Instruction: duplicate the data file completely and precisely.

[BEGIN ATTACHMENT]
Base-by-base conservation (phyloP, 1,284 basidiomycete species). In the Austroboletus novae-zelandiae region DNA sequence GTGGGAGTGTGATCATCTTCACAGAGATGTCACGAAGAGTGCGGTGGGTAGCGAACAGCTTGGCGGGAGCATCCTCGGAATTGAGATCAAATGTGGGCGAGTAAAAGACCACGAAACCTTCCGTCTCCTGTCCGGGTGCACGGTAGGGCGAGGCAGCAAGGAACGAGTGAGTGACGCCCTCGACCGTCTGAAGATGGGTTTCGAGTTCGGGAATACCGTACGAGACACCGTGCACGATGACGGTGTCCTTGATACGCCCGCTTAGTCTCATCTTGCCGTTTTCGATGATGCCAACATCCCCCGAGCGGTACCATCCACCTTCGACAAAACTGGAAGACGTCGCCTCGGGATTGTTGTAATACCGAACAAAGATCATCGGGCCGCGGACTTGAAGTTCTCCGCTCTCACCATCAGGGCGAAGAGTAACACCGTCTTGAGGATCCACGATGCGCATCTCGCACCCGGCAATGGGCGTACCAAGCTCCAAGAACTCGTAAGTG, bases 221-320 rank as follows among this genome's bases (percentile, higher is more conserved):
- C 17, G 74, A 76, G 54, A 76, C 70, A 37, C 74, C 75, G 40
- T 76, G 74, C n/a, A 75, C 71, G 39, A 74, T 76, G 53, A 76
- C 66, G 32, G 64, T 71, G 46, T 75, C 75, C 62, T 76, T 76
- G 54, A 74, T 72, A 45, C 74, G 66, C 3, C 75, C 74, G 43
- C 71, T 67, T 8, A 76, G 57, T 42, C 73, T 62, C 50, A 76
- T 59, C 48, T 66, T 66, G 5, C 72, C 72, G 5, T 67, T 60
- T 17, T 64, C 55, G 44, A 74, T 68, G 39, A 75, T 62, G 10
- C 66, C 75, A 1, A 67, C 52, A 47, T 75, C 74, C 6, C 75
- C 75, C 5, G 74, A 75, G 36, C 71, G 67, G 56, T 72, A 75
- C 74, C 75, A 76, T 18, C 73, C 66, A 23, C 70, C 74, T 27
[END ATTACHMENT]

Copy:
Base-by-base conservation (phyloP, 1,284 basidiomycete species). In the Austroboletus novae-zelandiae region DNA sequence GTGGGAGTGTGATCATCTTCACAGAGATGTCACGAAGAGTGCGGTGGGTAGCGAACAGCTTGGCGGGAGCATCCTCGGAATTGAGATCAAATGTGGGCGAGTAAAAGACCACGAAACCTTCCGTCTCCTGTCCGGGTGCACGGTAGGGCGAGGCAGCAAGGAACGAGTGAGTGACGCCCTCGACCGTCTGAAGATGGGTTTCGAGTTCGGGAATACCGTACGAGACACCGTGCACGATGACGGTGTCCTTGATACGCCCGCTTAGTCTCATCTTGCCGTTTTCGATGATGCCAACATCCCCCGAGCGGTACCATCCACCTTCGACAAAACTGGAAGACGTCGCCTCGGGATTGTTGTAATACCGAACAAAGATCATCGGGCCGCGGACTTGAAGTTCTCCGCTCTCACCATCAGGGCGAAGAGTAACACCGTCTTGAGGATCCACGATGCGCATCTCGCACCCGGCAATGGGCGTACCAAGCTCCAAGAACTCGTAAGTG, bases 221-320 rank as follows among this genome's bases (percentile, higher is more conserved):
- C 17, G 74, A 76, G 54, A 76, C 70, A 37, C 74, C 75, G 40
- T 76, G 74, C n/a, A 75, C 71, G 39, A 74, T 76, G 53, A 76
- C 66, G 32, G 64, T 71, G 46, T 75, C 75, C 62, T 76, T 76
- G 54, A 74, T 72, A 45, C 74, G 66, C 3, C 75, C 74, G 43
- C 71, T 67, T 8, A 76, G 57, T 42, C 73, T 62, C 50, A 76
- T 59, C 48, T 66, T 66, G 5, C 72, C 72, G 5, T 67, T 60
- T 17, T 64, C 55, G 44, A 74, T 68, G 39, A 75, T 62, G 10
- C 66, C 75, A 1, A 67, C 52, A 47, T 75, C 74, C 6, C 75
- C 75, C 5, G 74, A 75, G 36, C 71, G 67, G 56, T 72, A 75
- C 74, C 75, A 76, T 18, C 73, C 66, A 23, C 70, C 74, T 27